As usual, after work, I went to the hospital one day and Eric had exciting news. He’d been approved to participate in a study for a new AIDS treatment. The only problem was his T-cells were too low, but if they increased, he could take part. Two weeks later he was approved. It was our last happy moment together. The very next day we were told he had brain cancer.

I missed Eric more each day as he quickly slipped away. He was only lucid enough to talk for brief moments. One day I got the dreaded call at work. He died. The nurses arranged to keep him in his room until I arrived to collect my things and have a chance to say goodbye. Out of character for me, I sat on his bed and talked to him for about five minutes. It seems silly now, but was important then. I guess it was closure. I’m grateful the nurses thought of me enough to wait.

What I learned from my time with Eric, was not to be so judgmental. Yes, he was a street urchin, but he was much more than that. He was a jokester, a photographer, an optimist. He had many flaws, but was still a human being deserving of respect and dignity. I learned to not judge a persons insides based on their outsides. He was my friend.

So why did I say no to posting a sticker in Eric’s honor at the AIDS Walk on Sunday? Because it was unnecessary. Eric is where he will always be – in my heart.

23 comments on Lessons From a Street Urchin

  1. This is so beautifully written and it’s so moving that it deserves to be seen by a huge audience that will appreciate it and be inspired by it, Bradley. I think it’s more than worthy of publication somewhere “big” but I’m not sure what publications would be most fitting. I know you’re busy, but think about it! I’d take time to query some editors.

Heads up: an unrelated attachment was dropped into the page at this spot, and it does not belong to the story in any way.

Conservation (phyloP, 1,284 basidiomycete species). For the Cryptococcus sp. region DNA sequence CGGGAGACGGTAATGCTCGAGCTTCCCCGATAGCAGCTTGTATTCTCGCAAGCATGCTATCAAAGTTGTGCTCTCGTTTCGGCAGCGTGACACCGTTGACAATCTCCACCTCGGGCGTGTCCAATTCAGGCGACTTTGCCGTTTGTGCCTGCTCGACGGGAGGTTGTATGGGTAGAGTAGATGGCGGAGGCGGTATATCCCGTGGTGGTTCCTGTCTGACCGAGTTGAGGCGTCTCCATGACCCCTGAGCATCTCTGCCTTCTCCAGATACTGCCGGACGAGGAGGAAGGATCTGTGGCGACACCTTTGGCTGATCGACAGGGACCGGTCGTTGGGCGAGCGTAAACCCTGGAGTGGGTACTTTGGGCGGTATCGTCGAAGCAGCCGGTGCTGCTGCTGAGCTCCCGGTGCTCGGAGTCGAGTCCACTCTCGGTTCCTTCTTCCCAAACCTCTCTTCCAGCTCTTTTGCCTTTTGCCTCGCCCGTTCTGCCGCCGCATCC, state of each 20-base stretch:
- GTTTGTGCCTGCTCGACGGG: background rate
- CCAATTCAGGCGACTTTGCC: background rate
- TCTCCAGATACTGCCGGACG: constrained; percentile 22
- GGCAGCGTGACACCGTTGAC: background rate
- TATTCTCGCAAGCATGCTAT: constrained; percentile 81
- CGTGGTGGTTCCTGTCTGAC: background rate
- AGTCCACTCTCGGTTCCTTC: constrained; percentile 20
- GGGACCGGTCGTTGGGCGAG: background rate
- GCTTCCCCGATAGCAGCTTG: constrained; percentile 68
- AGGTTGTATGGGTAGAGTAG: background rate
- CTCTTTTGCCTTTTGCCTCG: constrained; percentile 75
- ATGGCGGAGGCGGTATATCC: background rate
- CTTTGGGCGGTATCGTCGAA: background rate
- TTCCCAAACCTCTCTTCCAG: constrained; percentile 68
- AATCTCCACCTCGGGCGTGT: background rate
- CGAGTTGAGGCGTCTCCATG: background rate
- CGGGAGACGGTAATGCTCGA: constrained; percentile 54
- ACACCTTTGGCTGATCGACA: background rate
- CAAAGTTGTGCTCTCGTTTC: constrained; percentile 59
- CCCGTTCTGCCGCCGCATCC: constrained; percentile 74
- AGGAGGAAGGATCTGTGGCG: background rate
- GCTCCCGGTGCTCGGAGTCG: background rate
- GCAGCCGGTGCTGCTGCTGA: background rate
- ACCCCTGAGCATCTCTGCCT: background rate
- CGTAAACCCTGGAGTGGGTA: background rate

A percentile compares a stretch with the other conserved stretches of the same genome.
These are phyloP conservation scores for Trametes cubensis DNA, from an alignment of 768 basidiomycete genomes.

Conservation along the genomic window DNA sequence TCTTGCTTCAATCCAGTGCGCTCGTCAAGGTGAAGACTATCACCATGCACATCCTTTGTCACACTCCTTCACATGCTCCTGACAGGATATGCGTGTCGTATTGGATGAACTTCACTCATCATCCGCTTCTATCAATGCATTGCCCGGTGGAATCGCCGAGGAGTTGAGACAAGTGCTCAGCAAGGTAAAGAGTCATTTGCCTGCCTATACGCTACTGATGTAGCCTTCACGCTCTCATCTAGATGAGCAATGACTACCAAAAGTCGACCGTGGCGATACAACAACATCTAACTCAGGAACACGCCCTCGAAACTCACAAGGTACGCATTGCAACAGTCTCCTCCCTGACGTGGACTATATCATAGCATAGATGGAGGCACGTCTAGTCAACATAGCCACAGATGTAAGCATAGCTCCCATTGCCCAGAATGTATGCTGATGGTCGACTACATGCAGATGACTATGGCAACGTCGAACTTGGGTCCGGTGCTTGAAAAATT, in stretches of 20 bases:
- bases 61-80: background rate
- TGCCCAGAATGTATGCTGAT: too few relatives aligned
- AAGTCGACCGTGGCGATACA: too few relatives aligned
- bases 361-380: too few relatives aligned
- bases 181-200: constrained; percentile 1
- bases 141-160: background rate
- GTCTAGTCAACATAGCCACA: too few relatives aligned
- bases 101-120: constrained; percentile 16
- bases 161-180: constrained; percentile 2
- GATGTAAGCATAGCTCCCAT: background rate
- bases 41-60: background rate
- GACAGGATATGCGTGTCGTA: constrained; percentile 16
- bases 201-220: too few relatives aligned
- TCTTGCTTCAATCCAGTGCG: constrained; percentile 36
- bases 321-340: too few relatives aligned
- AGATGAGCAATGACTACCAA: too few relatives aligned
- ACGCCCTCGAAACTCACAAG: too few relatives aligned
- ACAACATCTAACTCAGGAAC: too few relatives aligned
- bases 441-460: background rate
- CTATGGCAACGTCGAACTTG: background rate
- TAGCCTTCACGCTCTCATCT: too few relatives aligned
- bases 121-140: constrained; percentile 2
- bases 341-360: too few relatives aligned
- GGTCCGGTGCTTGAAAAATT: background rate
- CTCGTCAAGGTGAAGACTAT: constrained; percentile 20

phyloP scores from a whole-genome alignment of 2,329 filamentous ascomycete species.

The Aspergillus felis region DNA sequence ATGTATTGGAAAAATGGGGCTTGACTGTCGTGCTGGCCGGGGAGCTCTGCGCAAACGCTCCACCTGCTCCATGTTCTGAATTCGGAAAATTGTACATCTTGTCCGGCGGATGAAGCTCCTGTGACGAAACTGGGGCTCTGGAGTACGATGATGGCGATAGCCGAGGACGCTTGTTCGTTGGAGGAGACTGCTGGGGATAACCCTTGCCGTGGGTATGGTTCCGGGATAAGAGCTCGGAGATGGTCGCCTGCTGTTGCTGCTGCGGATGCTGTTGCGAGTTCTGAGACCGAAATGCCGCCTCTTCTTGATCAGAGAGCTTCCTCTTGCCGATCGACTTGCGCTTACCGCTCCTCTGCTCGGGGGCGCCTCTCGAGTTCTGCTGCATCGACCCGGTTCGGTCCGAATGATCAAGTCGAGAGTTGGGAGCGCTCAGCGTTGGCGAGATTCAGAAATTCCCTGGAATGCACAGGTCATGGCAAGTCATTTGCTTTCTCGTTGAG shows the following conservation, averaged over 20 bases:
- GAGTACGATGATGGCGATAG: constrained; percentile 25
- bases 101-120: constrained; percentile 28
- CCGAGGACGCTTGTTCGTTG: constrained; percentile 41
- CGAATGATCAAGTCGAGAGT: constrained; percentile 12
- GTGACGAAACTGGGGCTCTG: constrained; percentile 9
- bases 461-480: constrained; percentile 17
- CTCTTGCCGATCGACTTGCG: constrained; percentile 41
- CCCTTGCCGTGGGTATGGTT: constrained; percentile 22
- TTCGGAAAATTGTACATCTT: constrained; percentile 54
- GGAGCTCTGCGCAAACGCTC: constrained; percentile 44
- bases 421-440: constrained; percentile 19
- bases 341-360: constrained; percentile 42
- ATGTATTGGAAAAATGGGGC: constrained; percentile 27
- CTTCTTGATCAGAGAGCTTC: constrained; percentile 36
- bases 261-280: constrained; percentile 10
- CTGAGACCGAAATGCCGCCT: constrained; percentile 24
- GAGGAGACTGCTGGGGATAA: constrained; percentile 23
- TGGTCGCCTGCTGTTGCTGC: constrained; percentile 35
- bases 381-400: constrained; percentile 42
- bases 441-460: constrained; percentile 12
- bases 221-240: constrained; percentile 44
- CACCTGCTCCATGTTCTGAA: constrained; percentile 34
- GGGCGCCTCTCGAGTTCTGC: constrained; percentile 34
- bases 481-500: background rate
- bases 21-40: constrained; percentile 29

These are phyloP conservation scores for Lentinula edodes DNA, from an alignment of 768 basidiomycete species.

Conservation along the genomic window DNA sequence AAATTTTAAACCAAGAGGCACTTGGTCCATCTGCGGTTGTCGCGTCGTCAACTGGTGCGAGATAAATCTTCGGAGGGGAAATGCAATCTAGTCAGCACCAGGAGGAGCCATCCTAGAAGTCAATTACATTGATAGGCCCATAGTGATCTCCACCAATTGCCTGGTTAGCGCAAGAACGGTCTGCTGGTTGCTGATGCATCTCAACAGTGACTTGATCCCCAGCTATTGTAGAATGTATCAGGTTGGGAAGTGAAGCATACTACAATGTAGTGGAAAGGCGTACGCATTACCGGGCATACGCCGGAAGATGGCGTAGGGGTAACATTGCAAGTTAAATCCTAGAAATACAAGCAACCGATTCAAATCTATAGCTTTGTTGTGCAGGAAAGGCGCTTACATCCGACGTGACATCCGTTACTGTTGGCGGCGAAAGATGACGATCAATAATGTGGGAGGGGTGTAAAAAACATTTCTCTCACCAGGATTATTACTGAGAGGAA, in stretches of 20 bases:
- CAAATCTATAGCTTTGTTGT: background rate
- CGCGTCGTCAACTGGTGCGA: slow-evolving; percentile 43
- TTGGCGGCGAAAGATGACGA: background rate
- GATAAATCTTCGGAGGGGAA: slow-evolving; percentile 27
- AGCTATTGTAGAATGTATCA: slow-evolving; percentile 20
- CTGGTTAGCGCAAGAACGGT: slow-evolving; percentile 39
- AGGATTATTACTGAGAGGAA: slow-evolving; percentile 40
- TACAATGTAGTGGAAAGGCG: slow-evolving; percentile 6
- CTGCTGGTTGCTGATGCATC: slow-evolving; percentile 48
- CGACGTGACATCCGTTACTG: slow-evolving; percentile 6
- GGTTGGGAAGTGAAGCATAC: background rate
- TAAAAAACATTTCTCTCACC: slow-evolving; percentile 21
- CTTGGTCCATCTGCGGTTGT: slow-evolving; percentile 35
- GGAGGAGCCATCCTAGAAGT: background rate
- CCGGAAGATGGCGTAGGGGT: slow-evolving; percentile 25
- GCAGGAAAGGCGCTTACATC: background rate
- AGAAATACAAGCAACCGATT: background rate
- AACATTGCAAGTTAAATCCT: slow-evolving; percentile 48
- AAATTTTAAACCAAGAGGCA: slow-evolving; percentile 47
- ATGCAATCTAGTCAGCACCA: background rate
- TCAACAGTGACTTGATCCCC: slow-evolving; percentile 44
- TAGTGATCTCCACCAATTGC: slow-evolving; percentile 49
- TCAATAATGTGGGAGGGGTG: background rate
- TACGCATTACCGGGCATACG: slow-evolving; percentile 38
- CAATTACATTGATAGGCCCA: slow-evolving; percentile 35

p.s. Have I told you lately how incredible you are?
    p.p.s. show that to Maurice! 😉

    1. Thank you for your kind words. I wouldn’t know where to begin to find a publication that would be interested in this story, but I’m flattered you think it’s worthy.

      You are pretty incredible yourself, Captain.

      1. Take a few minutes and look at these articles! :))) I did a Google search “top gay magazinees” and that’s how I found these but there are plenty more links tht came up.

        You would need to figure out which editor at each publiction that sounds good to send your query – if you see any that look cool, let me know & I’ll help you find the right email. I wanted to find a 2016 list of top gay magazines but got 2015. Maybe you could Google that too for the heck of it?

        p.s. you must do what your Captain tells you to do, hee hee! I’m so bossy! And I’m kidding – only do this if you feel up for it, but I know you could do it in your sleep.




        Look at the different links below – do any of them appeal to you, like OUT magazine?

        1. I’m familiar with OUT. I don’t believe it’s publication worthy, but I can change that. (some stories are hard to write when you try to stay under 1,000 words.) I promise you bossy Captain, that I will check them out.

  2. What a beautiful story. The wonderful way generosity of spirit opens us to love. <3

    My father cared for a much older gentleman called Max. He took care of Max for years. It wasn't romantic, it wasn't an obligation, it was a deep friendship and a deep bond. Your touching story reminds me of Max and him.

    1. Thank you for your comment, Joey. The world would be a brighter place if we just had love for each other as human beings.

  3. Bradley, this is such a moving story both in topic and the way it is written. What you did for Eric, and by the sounds of it what he did for you, is truly amazing. Thank you for sharing.

    1. LOL. I had a name closer to the real identity and Maurice suggested I change it more. I always change the names to protect the guilty. Glad it touched you, Joe.

Leave a Reply

%d bloggers like this: